Individuals new to U.S. immigration law and unfamiliar with the NAFTA provisions for Canadian citizens often confuse a TN visa with TN nonimmigrant status. There is a significant difference between a TN visa and TN non-immigrant status. This distinction can be explained by looking at the double-check system of the U.S. immigration process.
Generally, admission to the U.S. involves a double-check system consisting of an application for a non-immigrant visa and then inspection at a U.S. port-of-entry. A foreign citizen who wishes to temporality visit the U.S. must apply for a non-immigrant visa at a U.S. consulate abroad. A visa is a document affixed or stamped to a page in an individual’s passport. A visa serves as a “ticket” that permits a foreign citizen to apply for admission at a U.S. port of entry or board an airplane to the U.S. Several non-immigrant worker categories require the prior approval of a visa petition by USCIS. For example, the temporary worker H-1B visa category requires the submission and approval of an I-129 petition with USCIS before an H-1B visa may be issued by the consulate.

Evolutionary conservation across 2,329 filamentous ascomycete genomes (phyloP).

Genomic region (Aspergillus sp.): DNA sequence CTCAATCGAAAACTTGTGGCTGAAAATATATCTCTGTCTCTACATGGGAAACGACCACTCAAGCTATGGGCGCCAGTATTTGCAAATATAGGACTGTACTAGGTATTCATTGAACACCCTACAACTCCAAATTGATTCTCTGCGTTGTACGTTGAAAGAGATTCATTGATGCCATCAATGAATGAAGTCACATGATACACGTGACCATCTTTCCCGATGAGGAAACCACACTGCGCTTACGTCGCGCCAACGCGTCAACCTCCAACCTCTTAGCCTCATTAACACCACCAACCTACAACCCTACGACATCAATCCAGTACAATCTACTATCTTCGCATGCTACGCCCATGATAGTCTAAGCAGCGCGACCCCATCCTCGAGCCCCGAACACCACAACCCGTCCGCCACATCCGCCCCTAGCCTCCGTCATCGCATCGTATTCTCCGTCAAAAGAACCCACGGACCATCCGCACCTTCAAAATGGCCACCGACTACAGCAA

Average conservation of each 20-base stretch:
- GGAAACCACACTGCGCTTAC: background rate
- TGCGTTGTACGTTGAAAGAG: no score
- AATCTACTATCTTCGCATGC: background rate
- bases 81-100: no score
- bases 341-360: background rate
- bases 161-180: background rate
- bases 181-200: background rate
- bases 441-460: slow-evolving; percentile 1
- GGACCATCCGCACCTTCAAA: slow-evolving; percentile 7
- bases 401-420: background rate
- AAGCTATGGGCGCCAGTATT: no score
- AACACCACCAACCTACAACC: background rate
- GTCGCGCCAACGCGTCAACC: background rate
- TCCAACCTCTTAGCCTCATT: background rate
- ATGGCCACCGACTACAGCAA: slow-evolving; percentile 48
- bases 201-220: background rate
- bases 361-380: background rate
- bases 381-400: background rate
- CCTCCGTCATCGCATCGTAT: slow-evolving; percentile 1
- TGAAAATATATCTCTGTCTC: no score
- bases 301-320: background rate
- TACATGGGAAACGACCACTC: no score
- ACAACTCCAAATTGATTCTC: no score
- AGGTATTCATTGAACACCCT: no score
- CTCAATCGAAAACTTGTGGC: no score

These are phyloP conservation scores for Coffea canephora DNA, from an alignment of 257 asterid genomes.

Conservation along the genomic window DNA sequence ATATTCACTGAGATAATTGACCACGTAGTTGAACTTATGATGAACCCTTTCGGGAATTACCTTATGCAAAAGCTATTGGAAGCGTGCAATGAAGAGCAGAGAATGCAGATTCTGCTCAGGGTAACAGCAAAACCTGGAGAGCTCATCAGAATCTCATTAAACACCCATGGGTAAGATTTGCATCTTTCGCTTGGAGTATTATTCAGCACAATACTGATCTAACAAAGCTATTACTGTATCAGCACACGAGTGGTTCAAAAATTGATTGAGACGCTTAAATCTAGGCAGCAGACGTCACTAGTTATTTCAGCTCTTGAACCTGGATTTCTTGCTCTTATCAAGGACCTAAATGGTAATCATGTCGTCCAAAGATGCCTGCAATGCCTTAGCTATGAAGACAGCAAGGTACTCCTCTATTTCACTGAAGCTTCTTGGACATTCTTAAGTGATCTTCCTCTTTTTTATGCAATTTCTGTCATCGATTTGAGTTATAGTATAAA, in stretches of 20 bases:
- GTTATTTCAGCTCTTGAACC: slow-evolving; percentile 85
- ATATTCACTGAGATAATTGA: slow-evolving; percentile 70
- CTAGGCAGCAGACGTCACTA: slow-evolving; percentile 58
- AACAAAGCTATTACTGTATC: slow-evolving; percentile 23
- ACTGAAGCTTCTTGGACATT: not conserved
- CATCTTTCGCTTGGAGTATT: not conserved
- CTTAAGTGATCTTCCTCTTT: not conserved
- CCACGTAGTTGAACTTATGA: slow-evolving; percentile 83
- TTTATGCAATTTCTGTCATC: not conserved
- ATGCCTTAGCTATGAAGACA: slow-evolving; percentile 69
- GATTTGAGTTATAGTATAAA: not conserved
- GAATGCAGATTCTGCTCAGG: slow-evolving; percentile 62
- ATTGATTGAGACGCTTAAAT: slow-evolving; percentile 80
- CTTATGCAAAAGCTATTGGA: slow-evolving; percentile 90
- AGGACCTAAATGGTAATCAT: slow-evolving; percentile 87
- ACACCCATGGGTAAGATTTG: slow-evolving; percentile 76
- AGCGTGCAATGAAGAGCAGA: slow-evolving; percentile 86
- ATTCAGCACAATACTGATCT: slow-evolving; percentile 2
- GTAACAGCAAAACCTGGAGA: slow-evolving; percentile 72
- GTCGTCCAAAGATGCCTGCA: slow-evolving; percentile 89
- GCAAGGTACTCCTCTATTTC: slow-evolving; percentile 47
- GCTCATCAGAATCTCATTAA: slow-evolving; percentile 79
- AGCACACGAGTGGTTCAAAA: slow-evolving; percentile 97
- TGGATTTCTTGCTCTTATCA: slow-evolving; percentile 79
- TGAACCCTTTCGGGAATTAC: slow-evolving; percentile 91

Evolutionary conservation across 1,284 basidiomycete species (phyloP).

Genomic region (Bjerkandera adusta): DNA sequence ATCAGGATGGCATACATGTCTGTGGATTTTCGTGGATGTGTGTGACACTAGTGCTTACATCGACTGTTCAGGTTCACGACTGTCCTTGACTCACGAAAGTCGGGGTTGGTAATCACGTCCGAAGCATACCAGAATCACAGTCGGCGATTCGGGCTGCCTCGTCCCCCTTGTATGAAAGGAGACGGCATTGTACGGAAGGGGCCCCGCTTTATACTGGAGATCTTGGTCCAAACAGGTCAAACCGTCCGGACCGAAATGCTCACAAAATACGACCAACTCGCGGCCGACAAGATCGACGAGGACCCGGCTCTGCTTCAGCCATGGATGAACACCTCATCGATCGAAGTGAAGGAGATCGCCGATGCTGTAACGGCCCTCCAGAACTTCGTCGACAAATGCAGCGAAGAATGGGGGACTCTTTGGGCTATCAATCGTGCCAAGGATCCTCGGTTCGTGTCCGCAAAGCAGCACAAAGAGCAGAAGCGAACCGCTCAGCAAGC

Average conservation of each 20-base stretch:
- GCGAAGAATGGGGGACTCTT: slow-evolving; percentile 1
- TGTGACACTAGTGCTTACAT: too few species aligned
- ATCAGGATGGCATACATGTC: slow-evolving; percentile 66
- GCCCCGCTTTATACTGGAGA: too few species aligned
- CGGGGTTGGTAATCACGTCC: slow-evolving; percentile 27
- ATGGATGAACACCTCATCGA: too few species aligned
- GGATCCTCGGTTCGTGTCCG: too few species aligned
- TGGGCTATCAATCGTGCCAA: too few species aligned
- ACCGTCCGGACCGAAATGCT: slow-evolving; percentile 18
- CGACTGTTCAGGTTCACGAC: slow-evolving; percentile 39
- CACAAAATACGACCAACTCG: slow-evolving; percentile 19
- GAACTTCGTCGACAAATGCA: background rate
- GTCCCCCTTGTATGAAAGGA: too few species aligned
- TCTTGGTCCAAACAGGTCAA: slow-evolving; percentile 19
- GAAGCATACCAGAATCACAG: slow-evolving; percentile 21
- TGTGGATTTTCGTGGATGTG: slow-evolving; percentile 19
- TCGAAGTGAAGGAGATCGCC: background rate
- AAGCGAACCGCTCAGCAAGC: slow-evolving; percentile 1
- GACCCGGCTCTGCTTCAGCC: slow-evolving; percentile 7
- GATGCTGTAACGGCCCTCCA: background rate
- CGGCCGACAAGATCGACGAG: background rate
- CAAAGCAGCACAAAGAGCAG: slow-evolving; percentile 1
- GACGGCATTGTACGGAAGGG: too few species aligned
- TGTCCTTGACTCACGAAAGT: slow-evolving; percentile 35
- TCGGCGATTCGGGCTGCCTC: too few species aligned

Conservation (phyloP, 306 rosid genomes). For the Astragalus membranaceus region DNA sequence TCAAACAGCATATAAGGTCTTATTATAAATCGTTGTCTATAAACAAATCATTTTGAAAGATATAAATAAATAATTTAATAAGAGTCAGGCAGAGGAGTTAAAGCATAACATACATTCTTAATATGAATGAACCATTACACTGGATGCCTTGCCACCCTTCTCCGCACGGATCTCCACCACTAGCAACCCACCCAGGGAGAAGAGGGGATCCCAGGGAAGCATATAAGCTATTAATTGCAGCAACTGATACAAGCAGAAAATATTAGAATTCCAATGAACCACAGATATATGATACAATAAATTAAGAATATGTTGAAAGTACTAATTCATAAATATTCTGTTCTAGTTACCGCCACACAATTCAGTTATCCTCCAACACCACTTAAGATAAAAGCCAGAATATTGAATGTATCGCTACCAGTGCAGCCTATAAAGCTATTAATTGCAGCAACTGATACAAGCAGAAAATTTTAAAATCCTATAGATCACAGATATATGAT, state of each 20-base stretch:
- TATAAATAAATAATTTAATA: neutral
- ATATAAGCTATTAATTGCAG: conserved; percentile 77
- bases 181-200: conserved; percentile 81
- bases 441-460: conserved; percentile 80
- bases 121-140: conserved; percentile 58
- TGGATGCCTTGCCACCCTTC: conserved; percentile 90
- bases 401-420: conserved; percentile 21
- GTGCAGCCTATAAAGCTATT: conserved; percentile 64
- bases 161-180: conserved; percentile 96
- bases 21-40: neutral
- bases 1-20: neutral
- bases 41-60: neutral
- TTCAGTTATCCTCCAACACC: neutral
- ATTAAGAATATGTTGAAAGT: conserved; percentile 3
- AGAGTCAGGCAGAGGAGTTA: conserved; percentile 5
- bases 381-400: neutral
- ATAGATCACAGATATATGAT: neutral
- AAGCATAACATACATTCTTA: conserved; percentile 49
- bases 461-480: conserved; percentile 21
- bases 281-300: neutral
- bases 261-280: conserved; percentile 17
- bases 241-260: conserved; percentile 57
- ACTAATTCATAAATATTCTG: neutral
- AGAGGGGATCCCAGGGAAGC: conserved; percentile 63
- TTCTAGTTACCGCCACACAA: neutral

After a foreign citizen obtains a non-immigrant visa, he or she may travel to the U.S. and apply for admission. Upon arrival at a port of the United States a foreign citizen is examined by immigration officers to determine the individual’s eligibility for admission into the U.S. If the foreign citizen meets the eligibility requirements for a non-immigrant visa category and is not found inadmissible, he or she may be admitted to the U.S. under lawful non-immigrant status. The inspector will issue an I-94 card that provides the date and place of admission, the nonimmigrant classification, and the authorized period of stay. The I-94 serves as evidence of lawful non-immigrant status.
A Canadian citizen generally does not need a visa in order to apply for admission to the U.S. Under the streamlined provisions of NAFTA, a Canadian citizen does not need to obtain a TN visa or file a petition with USCIS before applying for admission to the U.S. as a TN professional worker. A Canadian citizen may apply for admission to the U.S. and for work authorization under NAFTA TN status directly at the U.S. border or at an international airport. The application process is complete in one step. If the application is approved, the individual receives an I-94 card that serves as evidence of lawful TN non-immigrant status. For Canadian citizens applying for TN status a visa never enters into the equation.